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Reliability Improvement – The Next Step after Condition Monitoring

I find that in today's economy, many of our clients have added, or are attempting to implement, an effective condition based maintenance program. These clients understand the value of this type of program over and above the traditional time-based maintenance strategies. However, it is important to note that if a program stops at this step, it is unlikely that there will be significant improvement in overall reliability or a large reduction in maintenance costs.

This may sound a bit shocking, but based on my 26 years of maintenance and reliability experience, it is absolutely true. Think about it this way: Using condition monitoring to find defects early will not reduce the number of malfunctions that would have occurred if the technology had not been applied. It will give the user time to prepare for the repair, which will save some unplanned downtime, and it will likely reduce the severity of the failure resulting in less repair cost as well. However, decreasing unplanned downtime doesn't improve reliability, it only improves availability, which is not as valuable. In addition, the costs savings that result from a more minor repair will be offset by the costs of implementing the technology (e.g. instrumentation, software, computers, maintenance fees, etc.) and the manpower to operate it.

In order to improve reliability, the program needs to add steps which focus on reliability improvement. Rather than stopping at diagnosing and replacing a defective bearing for instance, the user needs to identify a root cause for the premature failure. Then the user needs to change how the asset is managed in order to prevent recurrence. If these steps aren't completed, the replacement part will likely see the same shortened life. Changes to asset management could include revisions to:

  • Installation and setup procedures
  • Maintenance procedures
  • Operating procedures
  • Purchasing specifications
  • Spare parts requirements

Taking these next steps can move a "parts swapping program" facilitated by high tech condition monitoring into a true reliability improvement program.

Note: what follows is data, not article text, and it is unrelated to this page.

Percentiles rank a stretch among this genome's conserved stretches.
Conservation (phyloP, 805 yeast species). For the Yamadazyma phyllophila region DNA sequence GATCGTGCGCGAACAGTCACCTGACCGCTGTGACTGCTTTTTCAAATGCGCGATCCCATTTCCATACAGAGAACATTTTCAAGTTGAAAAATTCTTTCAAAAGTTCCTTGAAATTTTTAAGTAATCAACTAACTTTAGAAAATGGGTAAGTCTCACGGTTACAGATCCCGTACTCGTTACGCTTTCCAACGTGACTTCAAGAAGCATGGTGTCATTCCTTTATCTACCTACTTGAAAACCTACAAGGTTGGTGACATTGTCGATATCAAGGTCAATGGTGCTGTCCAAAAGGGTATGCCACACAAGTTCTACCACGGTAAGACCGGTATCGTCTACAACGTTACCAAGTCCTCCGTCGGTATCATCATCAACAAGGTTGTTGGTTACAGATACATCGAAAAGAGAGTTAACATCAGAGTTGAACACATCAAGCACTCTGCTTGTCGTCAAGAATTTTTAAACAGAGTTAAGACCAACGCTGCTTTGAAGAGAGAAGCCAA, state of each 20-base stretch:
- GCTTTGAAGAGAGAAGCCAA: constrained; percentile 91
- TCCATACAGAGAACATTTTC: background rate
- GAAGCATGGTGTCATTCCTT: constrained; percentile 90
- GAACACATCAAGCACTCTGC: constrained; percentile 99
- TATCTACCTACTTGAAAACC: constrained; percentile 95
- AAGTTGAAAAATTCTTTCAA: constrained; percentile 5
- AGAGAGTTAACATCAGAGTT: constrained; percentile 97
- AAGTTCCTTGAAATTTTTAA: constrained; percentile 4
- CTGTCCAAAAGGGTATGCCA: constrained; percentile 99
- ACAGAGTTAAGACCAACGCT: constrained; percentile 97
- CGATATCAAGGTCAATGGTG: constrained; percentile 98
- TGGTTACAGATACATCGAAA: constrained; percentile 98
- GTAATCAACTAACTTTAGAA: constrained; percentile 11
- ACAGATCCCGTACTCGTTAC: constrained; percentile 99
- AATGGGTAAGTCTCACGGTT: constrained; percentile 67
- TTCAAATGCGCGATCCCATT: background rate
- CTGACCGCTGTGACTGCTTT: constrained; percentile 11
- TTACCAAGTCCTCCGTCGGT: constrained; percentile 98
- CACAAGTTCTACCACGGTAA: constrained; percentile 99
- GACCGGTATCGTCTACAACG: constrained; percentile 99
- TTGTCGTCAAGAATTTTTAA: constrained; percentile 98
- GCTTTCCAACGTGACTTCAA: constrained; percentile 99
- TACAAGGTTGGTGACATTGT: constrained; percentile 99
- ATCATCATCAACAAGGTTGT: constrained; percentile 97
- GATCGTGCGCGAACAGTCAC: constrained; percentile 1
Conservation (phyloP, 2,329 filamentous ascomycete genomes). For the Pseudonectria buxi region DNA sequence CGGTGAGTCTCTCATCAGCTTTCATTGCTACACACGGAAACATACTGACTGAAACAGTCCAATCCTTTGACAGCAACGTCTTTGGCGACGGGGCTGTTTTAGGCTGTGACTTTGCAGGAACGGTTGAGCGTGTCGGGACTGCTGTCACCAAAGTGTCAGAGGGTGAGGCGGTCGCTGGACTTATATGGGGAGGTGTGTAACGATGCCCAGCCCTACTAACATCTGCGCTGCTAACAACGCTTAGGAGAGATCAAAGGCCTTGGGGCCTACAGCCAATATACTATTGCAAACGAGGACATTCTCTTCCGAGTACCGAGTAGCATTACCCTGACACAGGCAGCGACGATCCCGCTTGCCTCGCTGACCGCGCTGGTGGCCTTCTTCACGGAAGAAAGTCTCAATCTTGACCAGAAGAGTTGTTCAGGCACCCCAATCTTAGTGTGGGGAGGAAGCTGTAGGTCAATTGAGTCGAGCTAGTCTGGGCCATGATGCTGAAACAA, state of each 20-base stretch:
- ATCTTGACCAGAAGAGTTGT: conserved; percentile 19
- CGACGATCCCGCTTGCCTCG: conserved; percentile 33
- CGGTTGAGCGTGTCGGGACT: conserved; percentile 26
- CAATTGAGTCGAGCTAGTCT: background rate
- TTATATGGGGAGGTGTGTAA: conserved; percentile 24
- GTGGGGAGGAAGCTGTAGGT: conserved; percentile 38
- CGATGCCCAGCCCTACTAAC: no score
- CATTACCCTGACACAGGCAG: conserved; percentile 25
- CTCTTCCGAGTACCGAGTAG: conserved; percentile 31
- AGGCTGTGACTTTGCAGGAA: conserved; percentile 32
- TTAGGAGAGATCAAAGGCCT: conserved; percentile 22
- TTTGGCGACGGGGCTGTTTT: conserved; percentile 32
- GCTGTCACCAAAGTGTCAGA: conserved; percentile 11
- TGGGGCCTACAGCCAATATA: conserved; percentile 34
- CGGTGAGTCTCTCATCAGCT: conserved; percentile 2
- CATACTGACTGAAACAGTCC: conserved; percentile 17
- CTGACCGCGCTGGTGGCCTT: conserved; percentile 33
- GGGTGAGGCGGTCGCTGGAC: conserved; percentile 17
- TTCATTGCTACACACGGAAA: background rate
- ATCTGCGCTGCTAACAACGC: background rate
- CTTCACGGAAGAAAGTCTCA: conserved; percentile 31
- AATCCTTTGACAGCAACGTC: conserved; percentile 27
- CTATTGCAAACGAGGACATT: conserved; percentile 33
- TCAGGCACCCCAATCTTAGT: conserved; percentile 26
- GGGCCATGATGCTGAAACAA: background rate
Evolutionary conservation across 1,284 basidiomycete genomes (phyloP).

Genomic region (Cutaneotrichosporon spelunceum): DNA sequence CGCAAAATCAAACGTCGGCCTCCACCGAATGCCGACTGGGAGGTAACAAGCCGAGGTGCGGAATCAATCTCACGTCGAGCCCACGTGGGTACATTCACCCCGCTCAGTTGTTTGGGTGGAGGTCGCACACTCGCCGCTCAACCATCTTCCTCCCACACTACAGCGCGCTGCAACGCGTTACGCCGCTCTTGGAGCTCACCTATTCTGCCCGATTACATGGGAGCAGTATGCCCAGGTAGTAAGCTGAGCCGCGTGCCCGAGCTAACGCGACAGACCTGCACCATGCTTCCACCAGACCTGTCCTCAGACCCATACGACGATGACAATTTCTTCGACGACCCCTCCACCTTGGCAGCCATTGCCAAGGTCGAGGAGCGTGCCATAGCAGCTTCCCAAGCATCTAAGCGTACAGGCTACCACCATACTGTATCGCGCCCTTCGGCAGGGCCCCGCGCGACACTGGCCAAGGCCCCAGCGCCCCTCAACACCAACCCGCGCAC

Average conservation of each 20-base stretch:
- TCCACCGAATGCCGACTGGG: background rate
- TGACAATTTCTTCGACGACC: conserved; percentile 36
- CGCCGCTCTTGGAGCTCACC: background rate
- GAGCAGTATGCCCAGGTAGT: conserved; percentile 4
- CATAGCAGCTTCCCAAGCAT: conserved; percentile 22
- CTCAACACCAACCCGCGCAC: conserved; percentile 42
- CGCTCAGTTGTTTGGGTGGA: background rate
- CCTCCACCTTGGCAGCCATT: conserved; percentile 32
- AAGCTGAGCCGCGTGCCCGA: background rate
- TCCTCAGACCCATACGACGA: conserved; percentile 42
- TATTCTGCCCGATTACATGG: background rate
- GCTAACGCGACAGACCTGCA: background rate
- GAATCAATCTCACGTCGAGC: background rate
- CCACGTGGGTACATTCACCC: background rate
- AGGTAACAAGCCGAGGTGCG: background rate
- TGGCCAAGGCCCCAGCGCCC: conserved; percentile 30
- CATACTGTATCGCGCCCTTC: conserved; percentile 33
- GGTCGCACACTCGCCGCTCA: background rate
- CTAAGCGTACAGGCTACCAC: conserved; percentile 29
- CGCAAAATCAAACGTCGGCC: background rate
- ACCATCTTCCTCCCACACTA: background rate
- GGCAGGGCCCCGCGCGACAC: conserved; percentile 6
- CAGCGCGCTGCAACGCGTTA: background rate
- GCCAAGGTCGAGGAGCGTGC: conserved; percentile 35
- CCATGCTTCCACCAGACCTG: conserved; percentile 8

About Mitchell Stansloski:
With over 25 years of equipment troubleshooting, plant engineering and reliability consulting, Mitchell Stansloski, Ph.D., P.E., is the president and founder of Pioneer Engineering. Having worked in the reliability and maintenance fields for over two decades, Dr. Stansloski has held various positions in manufacturing plants throughout the Midwest and Gulf Coast. With his experience as a consultant and in both the reliability and maintenance fields, he founded Pioneer Engineering in the spring of 2000. With education and training a cornerstone of Pioneer, he has developed and is the sole author of course materials for vibration analysis and reliability engineering specifically for the use in public and private courses instructed by Pioneer Engineering instructors. Dr. Stansloski has been a keynote speaker at several domestic and international reliability engineering industry conferences. He earned his Bachelor of Science in Mechanical Engineering from Ohio Northern University, his Master of Science in Mechanical Engineering from Mississippi State University and his Ph.D. in Mechanical Engineering from Colorado State University. In addition to his role as president at Pioneer Engineering, Dr. Stansloski is also a professor of mechanical engineering at Colorado State University where he teaches mechanical vibration analysis, dynamics, reliability and the senior design practicum. Dr. Stansloski has also developed the creation of a mechanical vibrations course for the University as well as headed the redevelopment of the school's dynamics lab. Dr. Stansloski is certified Category IV analyst by the Vibration Institute, is a member of the American Society of Mechanical Engineers and the Vibration Institute and has contributed articles for publication in Maintenance Technology magazine.

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